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Ray Gervais

Topics of Programming, Techno-babble, Music, and Life through the eyes of a Canadian Software Developer.

Why Mobile Devices Are Built Using AArch64 Chipsets

A common theme in the SPO600 course, is the need for software which originally was written for x86_64 to be ported over to AArch64 chipsets. This includes providing better capability,  optimizations, and developer support for the alternative processing architecture. Doing so is not as easy as one might imagine, for the GCC compiler (in the case of C code) already covers quite a bit of optimizations during compilation on a AArch64 system.

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Unit Testing a NodeJS Driven Project

This lab extends the previous OSD600 Lab, which had us creating a NodeJS project with which utilized ESLint, choosing a JavaScript coding guideline, and finally testing our efforts with the powerful Travis CI. This time, we were introduced to the process of unit testing; another important developer tool which is often overlooked in smaller projects. Unit testing involves the process of programmatically asserting the expected results of your functions, providing both valid or invalid arguments or any item which may considered edge cases. For those searching for a better definition, I’d recommend looking into [Wikipedia’s definition](https://en.wikipedia.org/wiki/Unit_testing). One thing that Wikipedia doesn’t have, is the process of which this lab had us going through, which I’ve included below. Let’s jump in!

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When Segfaulting Won’t Do

Sometimes, you have a great idea which may improve one of the worst processes a developer routinely experiences over and over, and sometimes your idea is so grand that reality escapes your grasp quicker and quicker with each passing second. This is what I had come to realize after discussing with Chris how I could benchmark my updated segfault function, to which his response was simply, “why?”

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Creating a NodeJS Driven Project

For this week, we were introduced to a few technologies that though interacted with during our contributions and coding, were never described or explained the ‘why’, ‘how’, or even the ‘where to start’ aspects. The platforms on trial? Node, Travis CL and even ESLint -curse you linter, for making my code uniform.

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Bramble Console = self.Console()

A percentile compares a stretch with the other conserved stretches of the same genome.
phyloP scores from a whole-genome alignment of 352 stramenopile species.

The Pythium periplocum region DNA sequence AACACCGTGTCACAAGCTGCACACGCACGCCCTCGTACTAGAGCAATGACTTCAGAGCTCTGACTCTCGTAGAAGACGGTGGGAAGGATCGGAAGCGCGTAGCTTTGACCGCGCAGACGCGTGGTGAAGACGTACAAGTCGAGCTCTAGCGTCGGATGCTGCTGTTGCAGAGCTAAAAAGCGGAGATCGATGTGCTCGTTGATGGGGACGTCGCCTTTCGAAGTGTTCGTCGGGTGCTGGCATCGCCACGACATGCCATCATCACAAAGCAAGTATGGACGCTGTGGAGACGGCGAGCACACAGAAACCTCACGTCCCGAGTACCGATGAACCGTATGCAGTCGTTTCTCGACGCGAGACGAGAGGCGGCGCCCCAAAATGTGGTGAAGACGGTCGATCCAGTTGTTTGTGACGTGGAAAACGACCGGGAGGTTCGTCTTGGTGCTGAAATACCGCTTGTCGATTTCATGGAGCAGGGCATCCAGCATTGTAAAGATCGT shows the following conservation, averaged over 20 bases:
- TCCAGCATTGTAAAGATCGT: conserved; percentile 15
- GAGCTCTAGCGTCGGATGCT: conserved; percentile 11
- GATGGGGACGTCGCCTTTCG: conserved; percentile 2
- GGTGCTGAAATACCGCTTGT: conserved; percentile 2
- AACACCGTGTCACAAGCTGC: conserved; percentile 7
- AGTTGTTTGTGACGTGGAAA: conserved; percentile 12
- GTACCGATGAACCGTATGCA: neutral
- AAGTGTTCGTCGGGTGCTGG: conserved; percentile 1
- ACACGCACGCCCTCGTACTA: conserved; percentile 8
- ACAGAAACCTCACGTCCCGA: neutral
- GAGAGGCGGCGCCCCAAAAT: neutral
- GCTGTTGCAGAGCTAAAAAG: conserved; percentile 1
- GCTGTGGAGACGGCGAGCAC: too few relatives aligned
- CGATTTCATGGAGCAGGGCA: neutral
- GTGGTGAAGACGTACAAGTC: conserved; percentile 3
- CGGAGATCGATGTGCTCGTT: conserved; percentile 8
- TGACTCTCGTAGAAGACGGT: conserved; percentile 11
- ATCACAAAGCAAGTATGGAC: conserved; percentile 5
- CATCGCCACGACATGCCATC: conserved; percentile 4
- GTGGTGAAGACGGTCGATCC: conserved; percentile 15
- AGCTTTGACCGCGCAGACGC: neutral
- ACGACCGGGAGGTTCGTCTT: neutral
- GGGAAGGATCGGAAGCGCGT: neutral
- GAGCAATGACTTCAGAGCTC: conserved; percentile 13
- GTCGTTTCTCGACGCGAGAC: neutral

This small post is an update to the [Thimble Console implementation](http://raygervais.ca/javascript-console-in-thimble/) that I’ve been working on with the help of [David Humphrey](https://github.com/humphd).

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Optimizing Glibc’s SegFault

Segmentation Fault (Core Dumped) is a phrase that many know all too well, so much so that some developers such as yours truly was even granted the pleasurable nickname of ‘segfault’ during their first year at Seneca College. So, when tasked with the intention of optimizing a function or few from the GNU C Library (GLibc for short), I thought I may as well play a hand in ruining other programmer’s days as well. Seeing that segfault() existed in this library lit up my eyes to mischievous intents and melancholy memories, but I knew I wanted to take a crack at improving it.

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Writing Inline Assembly in C

For this exercise, the task was described in the following way, “Write a version of the Volume Scaling solution from the Algorithm Selection Lab for AArch64 that uses the SQDMULH or SQRDMULH instructions via inline assembler”.

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Writing Good Contribution Messages

On Tuesday, the class was told a key fact that I imagine not a single in the room had ever thought before; commit messages, pull requests, and even issue descriptions, are the sole most challenging item for any developer to get right. This was in the context of working in an open source community. I was curious, so I looked into my pull request titles, commit messages and pull request descriptions.

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Compiler Vectorization in Assembly